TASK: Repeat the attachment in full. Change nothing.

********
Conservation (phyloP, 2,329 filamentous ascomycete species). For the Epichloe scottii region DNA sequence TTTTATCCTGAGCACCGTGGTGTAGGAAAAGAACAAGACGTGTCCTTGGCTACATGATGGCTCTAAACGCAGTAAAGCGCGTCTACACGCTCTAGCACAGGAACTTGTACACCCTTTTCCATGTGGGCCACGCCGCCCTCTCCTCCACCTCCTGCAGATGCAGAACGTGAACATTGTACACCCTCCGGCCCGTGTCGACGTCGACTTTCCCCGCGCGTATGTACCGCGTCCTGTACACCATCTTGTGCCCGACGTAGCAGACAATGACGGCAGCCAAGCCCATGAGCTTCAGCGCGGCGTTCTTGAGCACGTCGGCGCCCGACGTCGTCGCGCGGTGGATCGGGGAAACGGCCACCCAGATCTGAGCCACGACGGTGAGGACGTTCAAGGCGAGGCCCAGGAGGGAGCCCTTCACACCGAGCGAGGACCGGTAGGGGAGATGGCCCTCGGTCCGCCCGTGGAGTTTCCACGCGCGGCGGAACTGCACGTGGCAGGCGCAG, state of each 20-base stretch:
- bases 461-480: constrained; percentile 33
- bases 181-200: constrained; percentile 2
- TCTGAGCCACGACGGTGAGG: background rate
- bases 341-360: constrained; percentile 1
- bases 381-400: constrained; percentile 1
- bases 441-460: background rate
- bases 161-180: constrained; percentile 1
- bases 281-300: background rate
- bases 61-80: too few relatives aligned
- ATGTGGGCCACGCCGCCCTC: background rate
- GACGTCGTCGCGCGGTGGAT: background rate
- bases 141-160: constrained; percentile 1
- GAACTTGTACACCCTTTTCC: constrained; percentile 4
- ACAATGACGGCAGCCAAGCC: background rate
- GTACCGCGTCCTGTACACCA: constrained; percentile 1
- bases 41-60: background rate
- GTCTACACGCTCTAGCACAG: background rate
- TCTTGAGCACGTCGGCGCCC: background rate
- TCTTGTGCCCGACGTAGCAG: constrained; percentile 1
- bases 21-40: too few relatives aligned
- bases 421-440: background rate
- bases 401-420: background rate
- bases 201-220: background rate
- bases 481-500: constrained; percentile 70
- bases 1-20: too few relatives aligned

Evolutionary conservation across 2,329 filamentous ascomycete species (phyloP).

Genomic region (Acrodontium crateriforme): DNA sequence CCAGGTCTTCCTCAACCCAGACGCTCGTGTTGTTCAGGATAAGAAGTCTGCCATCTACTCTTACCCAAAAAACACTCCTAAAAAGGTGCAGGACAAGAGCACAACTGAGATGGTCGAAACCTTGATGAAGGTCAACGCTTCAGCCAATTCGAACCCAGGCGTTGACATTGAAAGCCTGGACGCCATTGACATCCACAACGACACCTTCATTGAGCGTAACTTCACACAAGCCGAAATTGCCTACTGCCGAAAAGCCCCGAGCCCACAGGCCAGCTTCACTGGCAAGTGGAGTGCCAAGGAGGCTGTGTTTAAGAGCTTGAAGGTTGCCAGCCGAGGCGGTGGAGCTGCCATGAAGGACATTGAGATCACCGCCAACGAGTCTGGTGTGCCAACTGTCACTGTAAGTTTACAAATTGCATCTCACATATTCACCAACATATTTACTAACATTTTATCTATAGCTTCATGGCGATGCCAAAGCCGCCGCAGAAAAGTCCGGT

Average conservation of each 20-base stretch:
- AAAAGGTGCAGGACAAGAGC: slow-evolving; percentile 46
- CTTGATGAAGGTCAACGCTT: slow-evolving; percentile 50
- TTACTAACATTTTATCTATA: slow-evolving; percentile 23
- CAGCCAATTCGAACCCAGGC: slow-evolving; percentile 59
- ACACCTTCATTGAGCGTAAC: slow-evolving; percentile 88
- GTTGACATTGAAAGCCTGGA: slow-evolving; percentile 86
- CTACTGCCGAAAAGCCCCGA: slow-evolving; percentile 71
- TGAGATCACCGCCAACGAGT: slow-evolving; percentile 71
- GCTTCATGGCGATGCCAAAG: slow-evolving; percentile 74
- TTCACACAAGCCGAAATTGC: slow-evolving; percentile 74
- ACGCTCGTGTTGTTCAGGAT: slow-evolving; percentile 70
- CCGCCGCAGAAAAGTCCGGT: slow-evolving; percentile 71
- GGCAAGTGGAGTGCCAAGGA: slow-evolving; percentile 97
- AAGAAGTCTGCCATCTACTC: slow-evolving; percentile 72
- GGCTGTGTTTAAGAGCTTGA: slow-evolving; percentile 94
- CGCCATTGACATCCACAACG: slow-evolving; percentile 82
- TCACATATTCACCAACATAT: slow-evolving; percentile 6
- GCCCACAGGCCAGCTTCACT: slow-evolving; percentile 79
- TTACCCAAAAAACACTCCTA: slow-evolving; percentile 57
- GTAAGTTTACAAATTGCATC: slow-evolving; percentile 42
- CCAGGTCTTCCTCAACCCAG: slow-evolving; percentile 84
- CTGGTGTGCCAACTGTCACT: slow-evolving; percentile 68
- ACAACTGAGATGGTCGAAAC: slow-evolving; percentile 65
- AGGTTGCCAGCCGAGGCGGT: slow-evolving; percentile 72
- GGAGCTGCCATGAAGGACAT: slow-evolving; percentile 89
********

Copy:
Conservation (phyloP, 2,329 filamentous ascomycete species). For the Epichloe scottii region DNA sequence TTTTATCCTGAGCACCGTGGTGTAGGAAAAGAACAAGACGTGTCCTTGGCTACATGATGGCTCTAAACGCAGTAAAGCGCGTCTACACGCTCTAGCACAGGAACTTGTACACCCTTTTCCATGTGGGCCACGCCGCCCTCTCCTCCACCTCCTGCAGATGCAGAACGTGAACATTGTACACCCTCCGGCCCGTGTCGACGTCGACTTTCCCCGCGCGTATGTACCGCGTCCTGTACACCATCTTGTGCCCGACGTAGCAGACAATGACGGCAGCCAAGCCCATGAGCTTCAGCGCGGCGTTCTTGAGCACGTCGGCGCCCGACGTCGTCGCGCGGTGGATCGGGGAAACGGCCACCCAGATCTGAGCCACGACGGTGAGGACGTTCAAGGCGAGGCCCAGGAGGGAGCCCTTCACACCGAGCGAGGACCGGTAGGGGAGATGGCCCTCGGTCCGCCCGTGGAGTTTCCACGCGCGGCGGAACTGCACGTGGCAGGCGCAG, state of each 20-base stretch:
- bases 461-480: constrained; percentile 33
- bases 181-200: constrained; percentile 2
- TCTGAGCCACGACGGTGAGG: background rate
- bases 341-360: constrained; percentile 1
- bases 381-400: constrained; percentile 1
- bases 441-460: background rate
- bases 161-180: constrained; percentile 1
- bases 281-300: background rate
- bases 61-80: too few relatives aligned
- ATGTGGGCCACGCCGCCCTC: background rate
- GACGTCGTCGCGCGGTGGAT: background rate
- bases 141-160: constrained; percentile 1
- GAACTTGTACACCCTTTTCC: constrained; percentile 4
- ACAATGACGGCAGCCAAGCC: background rate
- GTACCGCGTCCTGTACACCA: constrained; percentile 1
- bases 41-60: background rate
- GTCTACACGCTCTAGCACAG: background rate
- TCTTGAGCACGTCGGCGCCC: background rate
- TCTTGTGCCCGACGTAGCAG: constrained; percentile 1
- bases 21-40: too few relatives aligned
- bases 421-440: background rate
- bases 401-420: background rate
- bases 201-220: background rate
- bases 481-500: constrained; percentile 70
- bases 1-20: too few relatives aligned

Evolutionary conservation across 2,329 filamentous ascomycete species (phyloP).

Genomic region (Acrodontium crateriforme): DNA sequence CCAGGTCTTCCTCAACCCAGACGCTCGTGTTGTTCAGGATAAGAAGTCTGCCATCTACTCTTACCCAAAAAACACTCCTAAAAAGGTGCAGGACAAGAGCACAACTGAGATGGTCGAAACCTTGATGAAGGTCAACGCTTCAGCCAATTCGAACCCAGGCGTTGACATTGAAAGCCTGGACGCCATTGACATCCACAACGACACCTTCATTGAGCGTAACTTCACACAAGCCGAAATTGCCTACTGCCGAAAAGCCCCGAGCCCACAGGCCAGCTTCACTGGCAAGTGGAGTGCCAAGGAGGCTGTGTTTAAGAGCTTGAAGGTTGCCAGCCGAGGCGGTGGAGCTGCCATGAAGGACATTGAGATCACCGCCAACGAGTCTGGTGTGCCAACTGTCACTGTAAGTTTACAAATTGCATCTCACATATTCACCAACATATTTACTAACATTTTATCTATAGCTTCATGGCGATGCCAAAGCCGCCGCAGAAAAGTCCGGT

Average conservation of each 20-base stretch:
- AAAAGGTGCAGGACAAGAGC: slow-evolving; percentile 46
- CTTGATGAAGGTCAACGCTT: slow-evolving; percentile 50
- TTACTAACATTTTATCTATA: slow-evolving; percentile 23
- CAGCCAATTCGAACCCAGGC: slow-evolving; percentile 59
- ACACCTTCATTGAGCGTAAC: slow-evolving; percentile 88
- GTTGACATTGAAAGCCTGGA: slow-evolving; percentile 86
- CTACTGCCGAAAAGCCCCGA: slow-evolving; percentile 71
- TGAGATCACCGCCAACGAGT: slow-evolving; percentile 71
- GCTTCATGGCGATGCCAAAG: slow-evolving; percentile 74
- TTCACACAAGCCGAAATTGC: slow-evolving; percentile 74
- ACGCTCGTGTTGTTCAGGAT: slow-evolving; percentile 70
- CCGCCGCAGAAAAGTCCGGT: slow-evolving; percentile 71
- GGCAAGTGGAGTGCCAAGGA: slow-evolving; percentile 97
- AAGAAGTCTGCCATCTACTC: slow-evolving; percentile 72
- GGCTGTGTTTAAGAGCTTGA: slow-evolving; percentile 94
- CGCCATTGACATCCACAACG: slow-evolving; percentile 82
- TCACATATTCACCAACATAT: slow-evolving; percentile 6
- GCCCACAGGCCAGCTTCACT: slow-evolving; percentile 79
- TTACCCAAAAAACACTCCTA: slow-evolving; percentile 57
- GTAAGTTTACAAATTGCATC: slow-evolving; percentile 42
- CCAGGTCTTCCTCAACCCAG: slow-evolving; percentile 84
- CTGGTGTGCCAACTGTCACT: slow-evolving; percentile 68
- ACAACTGAGATGGTCGAAAC: slow-evolving; percentile 65
- AGGTTGCCAGCCGAGGCGGT: slow-evolving; percentile 72
- GGAGCTGCCATGAAGGACAT: slow-evolving; percentile 89